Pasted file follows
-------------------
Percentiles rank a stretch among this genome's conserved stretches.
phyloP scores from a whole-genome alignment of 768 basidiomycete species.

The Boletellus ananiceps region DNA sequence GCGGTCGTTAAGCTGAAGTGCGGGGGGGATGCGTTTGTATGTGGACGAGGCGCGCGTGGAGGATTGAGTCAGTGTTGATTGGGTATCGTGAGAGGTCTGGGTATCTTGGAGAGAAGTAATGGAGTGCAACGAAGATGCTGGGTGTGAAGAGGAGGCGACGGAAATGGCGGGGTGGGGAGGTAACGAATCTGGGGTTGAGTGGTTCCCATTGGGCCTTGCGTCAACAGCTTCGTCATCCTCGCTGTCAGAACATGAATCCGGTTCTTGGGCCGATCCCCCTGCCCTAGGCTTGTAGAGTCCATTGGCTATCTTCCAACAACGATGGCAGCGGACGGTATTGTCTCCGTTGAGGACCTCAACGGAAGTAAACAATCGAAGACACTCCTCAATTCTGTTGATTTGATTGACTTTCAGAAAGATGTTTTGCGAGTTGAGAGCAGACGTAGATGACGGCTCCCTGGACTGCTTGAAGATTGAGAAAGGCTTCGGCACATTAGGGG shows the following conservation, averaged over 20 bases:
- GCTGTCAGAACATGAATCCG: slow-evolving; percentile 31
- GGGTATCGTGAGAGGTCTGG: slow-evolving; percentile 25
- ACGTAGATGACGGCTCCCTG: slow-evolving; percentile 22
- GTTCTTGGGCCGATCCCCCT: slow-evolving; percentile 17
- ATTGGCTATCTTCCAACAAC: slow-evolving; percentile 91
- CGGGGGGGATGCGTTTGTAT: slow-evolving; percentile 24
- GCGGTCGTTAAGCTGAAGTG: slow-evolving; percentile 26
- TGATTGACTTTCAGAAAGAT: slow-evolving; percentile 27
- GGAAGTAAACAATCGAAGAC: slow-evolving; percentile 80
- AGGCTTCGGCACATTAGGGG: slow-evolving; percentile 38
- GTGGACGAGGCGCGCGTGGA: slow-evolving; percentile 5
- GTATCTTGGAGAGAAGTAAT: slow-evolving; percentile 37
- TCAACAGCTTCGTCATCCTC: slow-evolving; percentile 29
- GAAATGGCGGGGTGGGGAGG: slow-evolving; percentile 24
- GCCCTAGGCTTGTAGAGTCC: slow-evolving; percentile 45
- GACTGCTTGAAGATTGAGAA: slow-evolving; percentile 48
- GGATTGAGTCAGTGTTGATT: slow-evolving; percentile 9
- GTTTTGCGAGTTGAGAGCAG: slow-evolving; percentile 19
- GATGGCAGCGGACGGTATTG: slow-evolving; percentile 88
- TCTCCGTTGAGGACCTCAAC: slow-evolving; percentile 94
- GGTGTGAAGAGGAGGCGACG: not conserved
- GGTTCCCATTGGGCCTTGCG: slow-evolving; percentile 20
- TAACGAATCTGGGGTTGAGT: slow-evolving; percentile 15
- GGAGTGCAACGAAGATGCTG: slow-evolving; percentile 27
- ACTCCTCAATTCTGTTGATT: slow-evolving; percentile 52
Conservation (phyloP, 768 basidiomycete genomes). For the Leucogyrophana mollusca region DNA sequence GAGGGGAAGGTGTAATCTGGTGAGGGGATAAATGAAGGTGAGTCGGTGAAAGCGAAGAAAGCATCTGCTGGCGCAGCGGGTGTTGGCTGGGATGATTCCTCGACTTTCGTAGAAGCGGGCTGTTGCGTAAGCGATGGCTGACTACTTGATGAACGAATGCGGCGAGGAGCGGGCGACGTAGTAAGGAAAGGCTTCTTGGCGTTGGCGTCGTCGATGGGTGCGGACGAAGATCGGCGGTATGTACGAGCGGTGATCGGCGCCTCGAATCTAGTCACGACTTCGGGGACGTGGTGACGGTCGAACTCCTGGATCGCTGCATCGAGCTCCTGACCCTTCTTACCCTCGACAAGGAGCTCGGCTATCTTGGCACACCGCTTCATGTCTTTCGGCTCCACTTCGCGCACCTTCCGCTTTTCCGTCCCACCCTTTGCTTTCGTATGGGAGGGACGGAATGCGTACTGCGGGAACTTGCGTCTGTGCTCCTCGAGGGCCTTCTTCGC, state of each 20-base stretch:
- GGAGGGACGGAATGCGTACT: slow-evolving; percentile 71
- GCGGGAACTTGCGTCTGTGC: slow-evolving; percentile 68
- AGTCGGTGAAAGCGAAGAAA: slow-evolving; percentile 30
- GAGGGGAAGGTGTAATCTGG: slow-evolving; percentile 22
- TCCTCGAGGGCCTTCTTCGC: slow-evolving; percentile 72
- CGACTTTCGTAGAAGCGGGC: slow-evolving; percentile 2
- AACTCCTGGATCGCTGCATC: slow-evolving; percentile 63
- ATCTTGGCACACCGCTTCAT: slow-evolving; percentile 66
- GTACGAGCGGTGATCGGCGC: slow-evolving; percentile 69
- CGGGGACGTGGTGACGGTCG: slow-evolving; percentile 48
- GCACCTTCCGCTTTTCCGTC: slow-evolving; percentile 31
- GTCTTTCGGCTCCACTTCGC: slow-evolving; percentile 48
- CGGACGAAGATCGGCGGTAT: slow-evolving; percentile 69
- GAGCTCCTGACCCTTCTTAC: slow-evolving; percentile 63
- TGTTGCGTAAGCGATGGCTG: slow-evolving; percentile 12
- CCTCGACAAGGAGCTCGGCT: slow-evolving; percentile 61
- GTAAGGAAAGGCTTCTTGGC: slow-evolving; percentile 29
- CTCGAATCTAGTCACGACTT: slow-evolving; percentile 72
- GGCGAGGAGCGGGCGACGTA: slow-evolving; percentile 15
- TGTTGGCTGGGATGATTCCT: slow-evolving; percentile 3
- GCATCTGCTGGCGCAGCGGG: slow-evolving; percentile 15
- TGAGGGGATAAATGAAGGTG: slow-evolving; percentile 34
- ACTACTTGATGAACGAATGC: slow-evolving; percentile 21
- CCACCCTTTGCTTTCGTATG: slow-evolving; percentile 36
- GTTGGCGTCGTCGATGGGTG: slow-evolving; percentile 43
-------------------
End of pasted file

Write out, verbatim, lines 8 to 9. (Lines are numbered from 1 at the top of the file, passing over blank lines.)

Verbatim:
- ATTGGCTATCTTCCAACAAC: slow-evolving; percentile 91
- CGGGGGGGATGCGTTTGTAT: slow-evolving; percentile 24